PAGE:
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Tech journalist since the dark ages. Windows Secrets, LangaList newsletter, Windows Magazine (NetGuide, Home PC), Byte, Popular Computing, yadda yadda yadda. Google me, if it matters.

This feed is mostly personal interest; it's NOT my professional writing. There's tech here, yes, but also lots of general science and some politics and weird humor thrown in.

Tuesday, November 29, 2011

The Science of Humor

The Science of Humor
| from the i-put-a-dollar-in-a-change-machine-and-nothing-changed dept.
| posted by Soulskill on Sunday November 27, @08:20 (It's funny. Laugh.)
| with 265 comments

[0]Hugh Pickens writes "The sense of humor is a ubiquitous human trait,
yet rare or non-existent in the rest of the animal kingdom. But why do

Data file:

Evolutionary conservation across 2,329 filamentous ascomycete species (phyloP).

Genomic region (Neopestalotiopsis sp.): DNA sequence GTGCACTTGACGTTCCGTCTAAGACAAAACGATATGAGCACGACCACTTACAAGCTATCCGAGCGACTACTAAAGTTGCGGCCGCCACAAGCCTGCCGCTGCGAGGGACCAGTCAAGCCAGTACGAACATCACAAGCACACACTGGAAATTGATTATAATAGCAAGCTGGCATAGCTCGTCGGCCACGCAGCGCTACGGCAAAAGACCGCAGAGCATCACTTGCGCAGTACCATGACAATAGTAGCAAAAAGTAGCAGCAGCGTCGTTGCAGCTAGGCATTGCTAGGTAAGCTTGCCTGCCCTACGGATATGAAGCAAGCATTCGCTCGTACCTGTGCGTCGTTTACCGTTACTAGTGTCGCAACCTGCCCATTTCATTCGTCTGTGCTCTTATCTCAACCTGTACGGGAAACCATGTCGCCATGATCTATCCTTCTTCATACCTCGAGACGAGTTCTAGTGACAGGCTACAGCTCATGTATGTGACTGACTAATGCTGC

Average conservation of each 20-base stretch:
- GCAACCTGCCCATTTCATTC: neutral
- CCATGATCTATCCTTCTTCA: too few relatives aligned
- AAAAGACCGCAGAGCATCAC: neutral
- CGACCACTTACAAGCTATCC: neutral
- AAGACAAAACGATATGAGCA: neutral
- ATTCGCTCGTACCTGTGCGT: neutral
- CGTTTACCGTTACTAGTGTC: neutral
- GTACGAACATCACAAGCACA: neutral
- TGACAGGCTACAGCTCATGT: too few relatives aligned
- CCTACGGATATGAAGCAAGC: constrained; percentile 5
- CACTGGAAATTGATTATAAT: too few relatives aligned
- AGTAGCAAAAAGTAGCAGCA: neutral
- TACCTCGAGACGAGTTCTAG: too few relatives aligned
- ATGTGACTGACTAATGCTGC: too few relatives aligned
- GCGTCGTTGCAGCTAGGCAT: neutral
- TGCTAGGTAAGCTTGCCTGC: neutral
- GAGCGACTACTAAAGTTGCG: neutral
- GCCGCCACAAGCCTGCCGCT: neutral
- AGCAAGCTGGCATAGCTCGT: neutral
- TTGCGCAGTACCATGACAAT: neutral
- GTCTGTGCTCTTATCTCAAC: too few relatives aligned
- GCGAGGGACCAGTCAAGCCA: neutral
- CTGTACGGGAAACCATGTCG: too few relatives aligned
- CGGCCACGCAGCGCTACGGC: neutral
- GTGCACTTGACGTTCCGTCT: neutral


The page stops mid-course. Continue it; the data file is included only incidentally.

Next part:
humans have a sense of humor in the first place? Cognitive scientist (and
former programmer) Matthew Hurley says humor (or mirth, in
research-speak) is intimately linked to thinking and is a critical task
in human cognition because a sense of humor [1]keeps our brains alert for
the gaps between our quick-fire assumptions and reality. 'We think the
pleasure of humor, the emotion of mirth, is the brain's reward for
discovering its mistaken inferences,' says Hurley, co-author of Inside
Jokes: [2]Using Humor to Reverse-Engineer the Mind. With humor, the brain
doesn't just discover a false inference รข€” it almost simultaneously
recovers and corrects itself. For example, read the gag that's been voted
[3]the funniest joke in the world by American men. So why is this joke
funny? [4]Because it is misleading, containing a small, faulty assumption
that opens the door to a costly mistake. Humor is 'when you catch
yourself in an error, like looking for the glasses that happen to be on
the top of your head. You've made an assumption about the state of the
world, and you're behaving based on that assumption, but that assumption
doesn't hold at all, and you get a little chuckle.'"

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